I remember being almost five months pregnant with my first child and my obstetrician saying he was certain I'd have a C-section. He "could just tell" that my body wasn't equipped to deliver the baby I was carrying and I would inevitably need surgery. One trimester later? A stalled induction and an emergency C-section. While I was suspicious of his reasoning, I justified what happened with the knowledge that I was just a naive first-time mom who should just trust that my medical provider knew more than I did. But really, does hip size affect childbirth? Can a doctor really look at your body and determine if a baby's going to pass through?
"You can’t look at a woman’s hips and see if she’s going to be good at childbirth," says midwife Rachel Hart, who runs Birthing Way Homebirth Midwifery Care in Marietta, Georgia. "And we're not really talking about hips, we're talking about the entire pelvis. If childbirth is going to be affected structurally, it’s because of the shape of the pelvis and the position of the baby."
And it turns out, a trial of labor is the only way to determine whether those factors line up properly for a successful birth, Hart tells Romper. The good news, however, is that it's extremely rare for it not to. "That is really rare, so when people say the baby was too big, always be suspicious of that because it’s really rare that a woman grows a baby she cannot give birth to."
There are, however, more optimal shapes to the pelvis that allow babies to change position and move easily out of the birth canal. A gynecoid pelvis is the ideal shape for childbirth, Hart says, because of its bowl-like appearance from above and round inlet that allows infants to escape the pelvis with little interference from their mother's bone structure. Other shapes include android, anthropoid, and platypelloid that either have more narrow inlet openings or less room front-to-back for the baby to get into position.
"When you’re looking down into the pelvis, gynecoid is like a bowl," Hart says. "The others, [they're] more narrow and eliminate space for the baby to move through, but for the most part it can still happen."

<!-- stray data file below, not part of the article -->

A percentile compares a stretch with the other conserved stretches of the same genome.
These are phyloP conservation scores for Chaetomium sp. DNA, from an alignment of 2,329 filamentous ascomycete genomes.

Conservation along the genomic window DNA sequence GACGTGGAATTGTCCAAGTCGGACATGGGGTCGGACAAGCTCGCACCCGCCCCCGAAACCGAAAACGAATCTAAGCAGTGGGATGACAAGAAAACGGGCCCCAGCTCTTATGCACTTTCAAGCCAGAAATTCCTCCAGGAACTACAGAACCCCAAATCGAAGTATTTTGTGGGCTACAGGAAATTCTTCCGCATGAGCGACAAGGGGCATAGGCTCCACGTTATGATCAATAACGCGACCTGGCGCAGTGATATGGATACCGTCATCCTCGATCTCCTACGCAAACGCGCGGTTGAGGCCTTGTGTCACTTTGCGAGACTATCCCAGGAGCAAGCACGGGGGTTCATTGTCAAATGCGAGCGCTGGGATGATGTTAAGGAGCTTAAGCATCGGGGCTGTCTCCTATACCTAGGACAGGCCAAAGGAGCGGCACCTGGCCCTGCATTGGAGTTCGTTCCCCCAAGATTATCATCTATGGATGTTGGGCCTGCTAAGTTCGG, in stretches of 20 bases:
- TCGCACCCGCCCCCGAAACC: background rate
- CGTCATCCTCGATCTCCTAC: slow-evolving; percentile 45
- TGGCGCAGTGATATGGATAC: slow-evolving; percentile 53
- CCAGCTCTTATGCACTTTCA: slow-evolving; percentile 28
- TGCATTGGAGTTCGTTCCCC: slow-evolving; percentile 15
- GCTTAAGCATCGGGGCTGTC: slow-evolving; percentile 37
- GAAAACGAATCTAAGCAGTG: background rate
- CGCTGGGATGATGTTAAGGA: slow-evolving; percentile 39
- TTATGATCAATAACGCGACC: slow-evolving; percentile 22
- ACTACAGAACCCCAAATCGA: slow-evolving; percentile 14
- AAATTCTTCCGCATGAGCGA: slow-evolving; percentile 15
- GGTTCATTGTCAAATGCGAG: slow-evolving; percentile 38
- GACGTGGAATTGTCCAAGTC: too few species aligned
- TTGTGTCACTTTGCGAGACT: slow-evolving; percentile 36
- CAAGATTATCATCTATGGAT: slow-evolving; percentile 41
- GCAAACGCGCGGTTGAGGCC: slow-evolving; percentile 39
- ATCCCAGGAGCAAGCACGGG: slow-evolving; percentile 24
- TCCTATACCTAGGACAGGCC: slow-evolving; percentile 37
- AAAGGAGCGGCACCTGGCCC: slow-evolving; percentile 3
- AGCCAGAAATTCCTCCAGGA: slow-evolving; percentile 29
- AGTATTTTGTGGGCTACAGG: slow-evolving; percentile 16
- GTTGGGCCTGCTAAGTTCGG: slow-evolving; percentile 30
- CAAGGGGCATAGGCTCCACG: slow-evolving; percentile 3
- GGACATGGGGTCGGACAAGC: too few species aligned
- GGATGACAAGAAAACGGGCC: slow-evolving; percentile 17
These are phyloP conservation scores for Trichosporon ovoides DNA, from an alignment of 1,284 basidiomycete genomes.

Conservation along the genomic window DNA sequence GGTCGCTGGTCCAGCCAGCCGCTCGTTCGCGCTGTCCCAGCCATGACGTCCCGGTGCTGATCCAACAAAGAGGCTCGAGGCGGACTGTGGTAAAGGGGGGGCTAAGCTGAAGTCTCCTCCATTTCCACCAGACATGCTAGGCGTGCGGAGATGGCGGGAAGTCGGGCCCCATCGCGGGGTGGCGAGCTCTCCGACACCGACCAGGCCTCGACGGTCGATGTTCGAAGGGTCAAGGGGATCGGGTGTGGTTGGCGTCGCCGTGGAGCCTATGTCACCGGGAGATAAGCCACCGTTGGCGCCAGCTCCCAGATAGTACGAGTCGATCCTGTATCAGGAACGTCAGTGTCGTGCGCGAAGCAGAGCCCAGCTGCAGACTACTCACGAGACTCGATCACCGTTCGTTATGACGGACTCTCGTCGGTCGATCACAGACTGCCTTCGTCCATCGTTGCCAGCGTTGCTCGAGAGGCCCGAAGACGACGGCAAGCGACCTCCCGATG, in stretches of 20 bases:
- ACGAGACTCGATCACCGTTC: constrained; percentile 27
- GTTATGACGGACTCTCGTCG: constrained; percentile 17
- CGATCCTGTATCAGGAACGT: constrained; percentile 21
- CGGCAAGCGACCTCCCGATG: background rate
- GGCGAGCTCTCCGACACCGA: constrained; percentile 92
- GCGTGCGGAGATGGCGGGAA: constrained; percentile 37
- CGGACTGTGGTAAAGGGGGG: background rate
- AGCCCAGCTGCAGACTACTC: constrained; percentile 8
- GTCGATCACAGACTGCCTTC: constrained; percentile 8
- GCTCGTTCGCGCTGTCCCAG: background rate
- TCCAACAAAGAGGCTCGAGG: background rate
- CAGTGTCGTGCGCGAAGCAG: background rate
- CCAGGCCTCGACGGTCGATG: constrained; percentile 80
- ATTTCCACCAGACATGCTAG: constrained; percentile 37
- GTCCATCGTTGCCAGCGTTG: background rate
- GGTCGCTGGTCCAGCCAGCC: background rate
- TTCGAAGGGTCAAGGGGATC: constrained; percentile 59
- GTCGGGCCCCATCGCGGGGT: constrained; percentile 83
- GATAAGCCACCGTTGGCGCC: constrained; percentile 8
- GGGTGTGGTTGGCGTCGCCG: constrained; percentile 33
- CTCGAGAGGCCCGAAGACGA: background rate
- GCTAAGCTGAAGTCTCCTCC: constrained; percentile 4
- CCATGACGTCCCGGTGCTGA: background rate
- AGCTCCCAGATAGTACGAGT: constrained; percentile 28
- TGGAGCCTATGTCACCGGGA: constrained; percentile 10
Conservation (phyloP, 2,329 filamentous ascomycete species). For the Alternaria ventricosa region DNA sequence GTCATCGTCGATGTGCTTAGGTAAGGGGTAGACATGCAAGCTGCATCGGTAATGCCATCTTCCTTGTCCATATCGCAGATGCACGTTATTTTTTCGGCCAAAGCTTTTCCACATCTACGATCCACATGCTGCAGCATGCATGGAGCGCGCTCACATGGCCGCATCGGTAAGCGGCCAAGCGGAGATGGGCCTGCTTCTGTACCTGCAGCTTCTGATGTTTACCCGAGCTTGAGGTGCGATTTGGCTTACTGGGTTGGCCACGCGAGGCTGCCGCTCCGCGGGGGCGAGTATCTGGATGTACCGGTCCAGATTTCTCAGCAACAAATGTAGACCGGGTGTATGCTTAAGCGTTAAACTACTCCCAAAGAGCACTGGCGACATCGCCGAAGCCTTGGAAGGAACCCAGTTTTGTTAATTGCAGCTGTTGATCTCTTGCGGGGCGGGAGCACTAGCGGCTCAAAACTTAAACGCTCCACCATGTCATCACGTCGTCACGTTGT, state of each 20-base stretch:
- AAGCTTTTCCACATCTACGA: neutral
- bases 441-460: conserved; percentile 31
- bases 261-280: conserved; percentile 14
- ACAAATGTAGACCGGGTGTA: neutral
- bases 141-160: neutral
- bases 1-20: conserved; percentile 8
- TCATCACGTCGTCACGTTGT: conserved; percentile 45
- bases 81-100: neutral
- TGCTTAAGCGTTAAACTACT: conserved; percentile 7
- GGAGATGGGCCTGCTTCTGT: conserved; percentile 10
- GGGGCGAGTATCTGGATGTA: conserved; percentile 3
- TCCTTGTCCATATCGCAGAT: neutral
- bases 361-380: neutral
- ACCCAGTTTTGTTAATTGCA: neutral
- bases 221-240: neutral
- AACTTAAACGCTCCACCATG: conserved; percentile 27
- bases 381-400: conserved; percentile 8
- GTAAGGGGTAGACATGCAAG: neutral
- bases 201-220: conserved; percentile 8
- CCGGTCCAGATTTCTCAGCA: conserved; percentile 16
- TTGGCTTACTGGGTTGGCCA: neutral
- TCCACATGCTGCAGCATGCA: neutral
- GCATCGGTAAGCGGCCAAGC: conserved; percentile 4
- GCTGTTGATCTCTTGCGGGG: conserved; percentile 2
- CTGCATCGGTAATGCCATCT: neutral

But what does it look like when pelvis shape does come into play? Labor would stall out and a C-section would become necessary. "It would be an arrest of labor where the baby would stop descending after hours and hours, and they get so far down and keep pushing and the baby absolutely cannot go any further," Hart says. "And that is really rare."
One very weird finding reported by Mental Floss is that women's hips may change shape over the course of their lives to accommodate childbearing, but it's front-to-back width that increases during their fertile years to increase the size of the birth canal. Using CT scans of pelvic bones from 275 male and female subjects, researchers found that boys' and girls' pelvises have the same shape until puberty. Boys' bones increased in size but remained the same proportionally, while the girl's bones expanded to accommodate a baby's passage through the birth canal. The weird thing, however, was that women's bones seemed to narrow to a more "efficient shape" once their most fertile years are behind them, the article reported.
Besides stalling out in labor, is there anything moms-to-be can do to prevent a collision between her baby and her bones in childbirth? According to Hart, "There are things they should focus on that can create a positive outcome, namely nutrition and exercise. They should focus on that rather than whether they have a good pelvis."
By having a healthy, strong body that's ready for labor, you and your baby should be able to manage whatever difficulties arise, regardless of your pelvis size or hip shape.